Improved sync system. Nobody on the Age of Empires development team would argue the need for the best sync tools possible. As with any project, when you look back on the development process during a postmortem, some areas always stand out as the ones you spent the most time on, but could have spent much less time on given more up-front work. Synchronization debugging was probably at the top of this list as we started development on RTS3.
The RTS3 synchronization tracking system is primarily geared towards rapid turn-around on sync bugs. Our other priorities in developing it were ease of use for the developers, the ability to handle an arbitrarily massive amount of sync data pouring through the system, the ability to totally compile out synchronization code in a release build, and finally the ability to completely change our test configuration by toggling some variables rather than requiring a recompile.
Sync checking in RTS3 is done through two sets of macros:
#define syncRandCode(userinfo) gSync->addCodeSync(cRandSync, userinfo, __FILE__, __LINE__)
#define syncRandData(userinfo, v) gSync->addDataSync(cRandSync, v, userinfo, __FILE__, __LINE__)
(There is a set of these macros per sync "tag," where a tag represents a given system to be synced -- in this example, the random number generator, cRandSync) These macros both take a userinfo string parameter, which is a name or indication of the specific item being synced. For example, a sync call might look like:
syncRandCode("syncing the random seed", seed);
Synchronous console commands and config variables. Console commands and configuration variables are of immense value to the development process, as any Quake mod creator will attest to. Console commands are simple function calls, done via a startup configuration file, the console within the game, or UI hooks, that call into any arbitrary game functionality. Config variables are named data types, exposed through simple get, set, define and toggle functions that we use for all sorts of testing and configuration parameters.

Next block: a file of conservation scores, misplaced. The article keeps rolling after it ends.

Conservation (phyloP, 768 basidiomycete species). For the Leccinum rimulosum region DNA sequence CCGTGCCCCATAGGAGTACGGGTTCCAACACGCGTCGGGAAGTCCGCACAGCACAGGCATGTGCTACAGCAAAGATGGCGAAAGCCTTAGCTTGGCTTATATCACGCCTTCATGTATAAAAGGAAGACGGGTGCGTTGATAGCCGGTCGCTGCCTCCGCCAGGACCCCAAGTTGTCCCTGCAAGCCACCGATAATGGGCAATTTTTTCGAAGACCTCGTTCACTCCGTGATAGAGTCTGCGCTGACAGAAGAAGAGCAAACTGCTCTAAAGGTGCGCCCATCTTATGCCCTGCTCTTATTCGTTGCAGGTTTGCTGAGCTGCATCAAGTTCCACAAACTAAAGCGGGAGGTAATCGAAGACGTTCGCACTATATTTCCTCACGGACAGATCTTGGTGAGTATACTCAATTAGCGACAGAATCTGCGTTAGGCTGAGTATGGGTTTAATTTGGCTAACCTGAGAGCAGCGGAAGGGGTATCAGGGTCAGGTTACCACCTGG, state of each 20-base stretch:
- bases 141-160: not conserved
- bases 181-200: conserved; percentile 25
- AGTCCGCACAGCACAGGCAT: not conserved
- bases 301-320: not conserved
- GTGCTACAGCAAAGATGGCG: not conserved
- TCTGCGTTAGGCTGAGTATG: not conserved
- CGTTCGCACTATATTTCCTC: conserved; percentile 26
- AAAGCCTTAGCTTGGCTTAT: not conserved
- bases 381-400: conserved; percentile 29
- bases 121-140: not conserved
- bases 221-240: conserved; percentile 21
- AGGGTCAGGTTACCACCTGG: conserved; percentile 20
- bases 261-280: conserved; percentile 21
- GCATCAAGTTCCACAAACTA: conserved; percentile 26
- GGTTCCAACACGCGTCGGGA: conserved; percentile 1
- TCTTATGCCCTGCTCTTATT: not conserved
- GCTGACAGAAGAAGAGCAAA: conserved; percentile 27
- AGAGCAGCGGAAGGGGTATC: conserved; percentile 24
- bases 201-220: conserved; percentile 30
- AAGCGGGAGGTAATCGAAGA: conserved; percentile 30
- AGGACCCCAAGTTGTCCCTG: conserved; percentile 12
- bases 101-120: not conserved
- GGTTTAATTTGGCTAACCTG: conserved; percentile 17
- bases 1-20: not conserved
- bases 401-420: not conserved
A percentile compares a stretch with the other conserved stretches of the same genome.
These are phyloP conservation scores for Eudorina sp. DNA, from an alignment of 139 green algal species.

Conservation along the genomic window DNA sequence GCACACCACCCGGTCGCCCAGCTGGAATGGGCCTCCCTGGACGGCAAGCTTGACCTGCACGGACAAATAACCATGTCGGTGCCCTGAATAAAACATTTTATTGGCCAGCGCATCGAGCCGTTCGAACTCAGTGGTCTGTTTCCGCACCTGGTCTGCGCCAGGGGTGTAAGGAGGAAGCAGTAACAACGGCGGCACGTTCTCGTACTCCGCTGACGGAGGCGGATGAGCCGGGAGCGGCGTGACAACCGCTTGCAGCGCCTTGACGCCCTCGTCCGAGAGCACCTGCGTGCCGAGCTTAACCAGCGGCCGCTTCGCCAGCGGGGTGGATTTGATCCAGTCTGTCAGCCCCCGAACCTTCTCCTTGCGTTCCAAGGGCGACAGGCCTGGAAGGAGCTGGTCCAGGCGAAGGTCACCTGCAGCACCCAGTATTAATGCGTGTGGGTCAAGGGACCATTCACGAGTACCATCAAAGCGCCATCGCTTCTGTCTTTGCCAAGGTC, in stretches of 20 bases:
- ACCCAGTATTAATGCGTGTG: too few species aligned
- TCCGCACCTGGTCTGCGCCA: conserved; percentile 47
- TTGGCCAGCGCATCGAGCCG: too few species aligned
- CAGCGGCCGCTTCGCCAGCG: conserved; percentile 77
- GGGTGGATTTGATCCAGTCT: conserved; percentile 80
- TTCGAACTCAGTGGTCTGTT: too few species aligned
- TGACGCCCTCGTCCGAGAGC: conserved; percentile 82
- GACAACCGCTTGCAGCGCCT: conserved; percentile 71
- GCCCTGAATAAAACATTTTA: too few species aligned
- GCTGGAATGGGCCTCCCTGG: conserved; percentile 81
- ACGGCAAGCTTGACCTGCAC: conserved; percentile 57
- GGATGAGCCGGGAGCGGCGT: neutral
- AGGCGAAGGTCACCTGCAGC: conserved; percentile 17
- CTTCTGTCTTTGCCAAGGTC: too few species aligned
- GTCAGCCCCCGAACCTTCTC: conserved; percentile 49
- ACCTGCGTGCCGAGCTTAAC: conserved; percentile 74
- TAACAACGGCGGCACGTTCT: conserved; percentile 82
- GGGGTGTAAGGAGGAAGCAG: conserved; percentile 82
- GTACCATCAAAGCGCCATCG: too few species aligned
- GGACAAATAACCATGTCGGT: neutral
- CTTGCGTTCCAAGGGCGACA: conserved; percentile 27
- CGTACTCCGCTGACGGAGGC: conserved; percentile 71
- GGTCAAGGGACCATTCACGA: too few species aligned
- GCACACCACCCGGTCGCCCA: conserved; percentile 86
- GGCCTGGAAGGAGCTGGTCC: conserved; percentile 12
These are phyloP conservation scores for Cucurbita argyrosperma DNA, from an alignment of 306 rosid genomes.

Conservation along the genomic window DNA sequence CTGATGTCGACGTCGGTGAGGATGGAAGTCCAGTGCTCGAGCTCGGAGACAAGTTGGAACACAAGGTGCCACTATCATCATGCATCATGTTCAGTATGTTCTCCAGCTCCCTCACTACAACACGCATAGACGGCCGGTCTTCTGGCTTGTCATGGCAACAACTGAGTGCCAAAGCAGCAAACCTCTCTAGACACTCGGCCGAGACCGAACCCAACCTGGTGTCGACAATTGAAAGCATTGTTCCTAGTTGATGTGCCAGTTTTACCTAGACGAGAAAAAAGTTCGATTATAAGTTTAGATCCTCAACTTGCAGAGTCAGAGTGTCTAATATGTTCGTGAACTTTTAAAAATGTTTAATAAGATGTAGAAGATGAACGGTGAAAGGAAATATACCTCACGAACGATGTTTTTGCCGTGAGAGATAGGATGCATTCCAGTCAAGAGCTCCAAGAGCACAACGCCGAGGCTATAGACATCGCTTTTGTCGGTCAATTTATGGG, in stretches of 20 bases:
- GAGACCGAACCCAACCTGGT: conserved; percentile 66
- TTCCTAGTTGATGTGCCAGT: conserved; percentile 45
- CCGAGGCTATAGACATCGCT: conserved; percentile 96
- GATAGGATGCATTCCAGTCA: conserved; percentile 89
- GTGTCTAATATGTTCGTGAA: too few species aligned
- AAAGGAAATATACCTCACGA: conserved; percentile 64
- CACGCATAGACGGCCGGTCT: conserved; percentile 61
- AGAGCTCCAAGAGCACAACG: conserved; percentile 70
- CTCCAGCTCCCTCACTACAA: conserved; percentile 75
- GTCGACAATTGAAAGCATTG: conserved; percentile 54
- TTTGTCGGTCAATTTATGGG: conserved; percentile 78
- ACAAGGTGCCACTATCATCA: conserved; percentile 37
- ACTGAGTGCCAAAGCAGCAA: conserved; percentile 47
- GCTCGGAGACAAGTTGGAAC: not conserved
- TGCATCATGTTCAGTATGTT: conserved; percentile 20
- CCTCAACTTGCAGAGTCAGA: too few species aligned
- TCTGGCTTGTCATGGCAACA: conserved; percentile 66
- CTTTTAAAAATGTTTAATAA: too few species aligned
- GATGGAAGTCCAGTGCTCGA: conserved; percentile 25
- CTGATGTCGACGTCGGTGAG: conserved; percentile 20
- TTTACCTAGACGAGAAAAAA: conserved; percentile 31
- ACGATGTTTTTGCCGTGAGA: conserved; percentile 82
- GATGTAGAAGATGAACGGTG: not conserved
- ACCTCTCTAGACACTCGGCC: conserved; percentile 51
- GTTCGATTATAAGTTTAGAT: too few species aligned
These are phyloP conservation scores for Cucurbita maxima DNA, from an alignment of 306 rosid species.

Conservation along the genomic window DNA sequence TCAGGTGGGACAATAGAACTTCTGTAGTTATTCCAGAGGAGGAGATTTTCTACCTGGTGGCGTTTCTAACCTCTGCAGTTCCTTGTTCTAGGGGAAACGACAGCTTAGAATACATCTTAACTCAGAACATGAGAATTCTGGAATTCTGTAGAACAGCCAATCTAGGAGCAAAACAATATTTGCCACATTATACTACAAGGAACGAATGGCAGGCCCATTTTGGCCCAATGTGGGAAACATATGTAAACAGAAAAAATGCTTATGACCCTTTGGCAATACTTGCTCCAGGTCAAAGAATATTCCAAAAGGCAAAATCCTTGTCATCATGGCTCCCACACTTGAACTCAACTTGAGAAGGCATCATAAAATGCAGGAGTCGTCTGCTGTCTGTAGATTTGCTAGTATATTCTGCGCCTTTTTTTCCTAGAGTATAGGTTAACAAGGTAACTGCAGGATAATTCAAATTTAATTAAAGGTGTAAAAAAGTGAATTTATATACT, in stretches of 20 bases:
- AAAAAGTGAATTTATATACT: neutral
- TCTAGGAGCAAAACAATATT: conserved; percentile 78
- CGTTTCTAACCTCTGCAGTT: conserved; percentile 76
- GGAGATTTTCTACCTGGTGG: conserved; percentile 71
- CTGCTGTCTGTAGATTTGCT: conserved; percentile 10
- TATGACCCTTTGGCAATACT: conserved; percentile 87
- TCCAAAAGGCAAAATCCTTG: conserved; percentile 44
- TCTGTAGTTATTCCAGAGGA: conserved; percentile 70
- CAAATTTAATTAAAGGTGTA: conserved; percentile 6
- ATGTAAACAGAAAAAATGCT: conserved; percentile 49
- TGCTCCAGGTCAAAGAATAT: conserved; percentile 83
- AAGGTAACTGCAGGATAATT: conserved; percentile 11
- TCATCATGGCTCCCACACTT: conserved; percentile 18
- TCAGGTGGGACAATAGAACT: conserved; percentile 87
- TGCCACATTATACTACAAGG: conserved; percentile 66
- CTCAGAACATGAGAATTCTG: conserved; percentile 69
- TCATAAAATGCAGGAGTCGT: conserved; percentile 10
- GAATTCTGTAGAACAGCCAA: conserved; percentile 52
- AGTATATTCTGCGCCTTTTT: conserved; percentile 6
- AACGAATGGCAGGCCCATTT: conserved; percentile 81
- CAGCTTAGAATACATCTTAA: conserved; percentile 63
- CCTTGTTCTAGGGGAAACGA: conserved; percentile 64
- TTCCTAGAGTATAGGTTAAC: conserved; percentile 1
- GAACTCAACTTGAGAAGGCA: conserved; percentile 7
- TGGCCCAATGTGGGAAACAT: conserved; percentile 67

Paul derived multiplayer-enabled versions of our console command and config variable systems. With these, we are able to easily turn a normal config variable (such as enableCheating) into a multiplayer config variable by adding a flag to the config variable's definition. With this flag enabled, that config variable will then be passed around in a multiplayer game, and synchronous game decisions (such as whether to allow free resource tributing) can be based off of the value. Multiplayer console commands is a similar concept -- calls to a multiplayer-enabled console command are passed around and executed synchronously on all client machines.
Through the application of these two tools, the developers have a simple way to use the multiplayer system without writing any lines of code. They can quickly add new testing tools or configurations, and easily enable them in the network environment.
The synchronous simulation, peer to peer model was used successfully in the Age of Empires series of games. While it is critical to acknowledge the importance of investing time creating tools and technologies to combat the key challenges of this approach (such as synchronization and network metering), the viability of this architecture is proven when applied to the real-time strategy genre. The subsequent improvements we have implemented for RTS3 lead to an overall multiplayer experience that is virtually indistinguishable from single player in all but the most horrible network conditions.